Analysis of intracardiac electrograms showing monomorphic ventricular tachycardia in patients with implantable cardioverter-defibrillators

Mohammad Saeed, Mark S. Link, Srijoy Mahapatra, Majd Mouded, David Tzeng, Vivian Jung, Robert Contreras, Craig Swygman, Munther Homoud, N. A. Mark Estes, Paul J. Wang

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57 Scopus citations


Ventricular tachycardia (VT) initiation and its relation to various clinical factors was studied by reviewing infracardiac electrograms from patients with implantable cardioverter-defibrillators. Events were divided into (1) sudden onset without preceding ventricular premature complexes (VPCs), (2) extrasystolic onset with VPCs, or (3) paced, depending on the type and morphology of the last 5 beats before initiation of VT. Prematurity index, sinus rate, cycle length, and presence of shorf-long-short sequence for each episode was noted. A total of 268 episodes of VT among 52 patients were analyzed. Extrasystolic initiation was the most frequent pattern (177; 66%) followed by sudden onset (75; 28%) and paced (16; 6%). Among extrasystolic onset, 99 episodes (56%) were due to multiple VPCs and 149 episodes (84%) had different VPC morphology than the subsequent VT. Among pacing-induced VT, 13 of 16 episodes were due to inappropriate pacing due to undersensing of prior R waves. Sudden-onset episodes were slower (mean cycle length 383 ± 97 ms) than extrasystolic (mean cycle length 336 ± 88 ms, p = 0.002) and paced (mean cycle length 313 ± 85 ms, p = 0.01) onset. Patients in the sudden-onset group had better left ventricular ejection fraction (33 ± 15%) than the extrasystolic (29 ± 11%, p < 0.001) and paced (28 ± 14%, p < 0.01) groups. Extrasystolic onset with multiple, late coupled VPCs was the most common pattern of VT initiation and was associated with lower ejection fraction. Sudden-onset initiation was more common with better preserved systolic function.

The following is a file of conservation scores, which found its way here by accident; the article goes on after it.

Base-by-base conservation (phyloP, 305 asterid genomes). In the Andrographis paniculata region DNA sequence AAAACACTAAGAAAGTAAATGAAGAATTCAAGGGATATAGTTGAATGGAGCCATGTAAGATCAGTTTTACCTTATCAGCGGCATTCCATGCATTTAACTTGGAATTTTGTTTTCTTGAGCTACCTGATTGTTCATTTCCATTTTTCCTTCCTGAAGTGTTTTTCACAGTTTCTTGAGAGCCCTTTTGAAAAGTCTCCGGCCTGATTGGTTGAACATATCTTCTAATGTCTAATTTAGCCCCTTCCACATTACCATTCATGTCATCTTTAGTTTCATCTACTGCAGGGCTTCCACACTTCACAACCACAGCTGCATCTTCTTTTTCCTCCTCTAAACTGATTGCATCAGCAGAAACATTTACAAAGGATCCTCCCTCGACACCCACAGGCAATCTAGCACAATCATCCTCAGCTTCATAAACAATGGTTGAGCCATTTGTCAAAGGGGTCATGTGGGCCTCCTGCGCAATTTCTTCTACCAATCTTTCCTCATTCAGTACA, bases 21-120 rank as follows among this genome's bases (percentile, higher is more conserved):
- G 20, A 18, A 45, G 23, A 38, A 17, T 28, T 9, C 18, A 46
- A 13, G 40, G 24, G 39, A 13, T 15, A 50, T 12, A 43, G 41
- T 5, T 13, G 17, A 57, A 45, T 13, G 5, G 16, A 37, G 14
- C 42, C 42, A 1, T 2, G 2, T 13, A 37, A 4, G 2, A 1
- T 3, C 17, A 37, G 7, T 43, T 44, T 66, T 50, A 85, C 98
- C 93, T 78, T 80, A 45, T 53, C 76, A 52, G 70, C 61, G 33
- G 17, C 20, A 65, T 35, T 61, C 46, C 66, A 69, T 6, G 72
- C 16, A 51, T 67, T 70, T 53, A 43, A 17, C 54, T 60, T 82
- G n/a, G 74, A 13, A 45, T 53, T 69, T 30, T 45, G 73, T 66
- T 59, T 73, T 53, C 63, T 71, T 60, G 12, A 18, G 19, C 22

Original languageEnglish (US)
Pages (from-to)580-587
Number of pages8
JournalAmerican Journal of Cardiology
Issue number5
StatePublished - Mar 9 2000

ASJC Scopus subject areas

  • Cardiology and Cardiovascular Medicine


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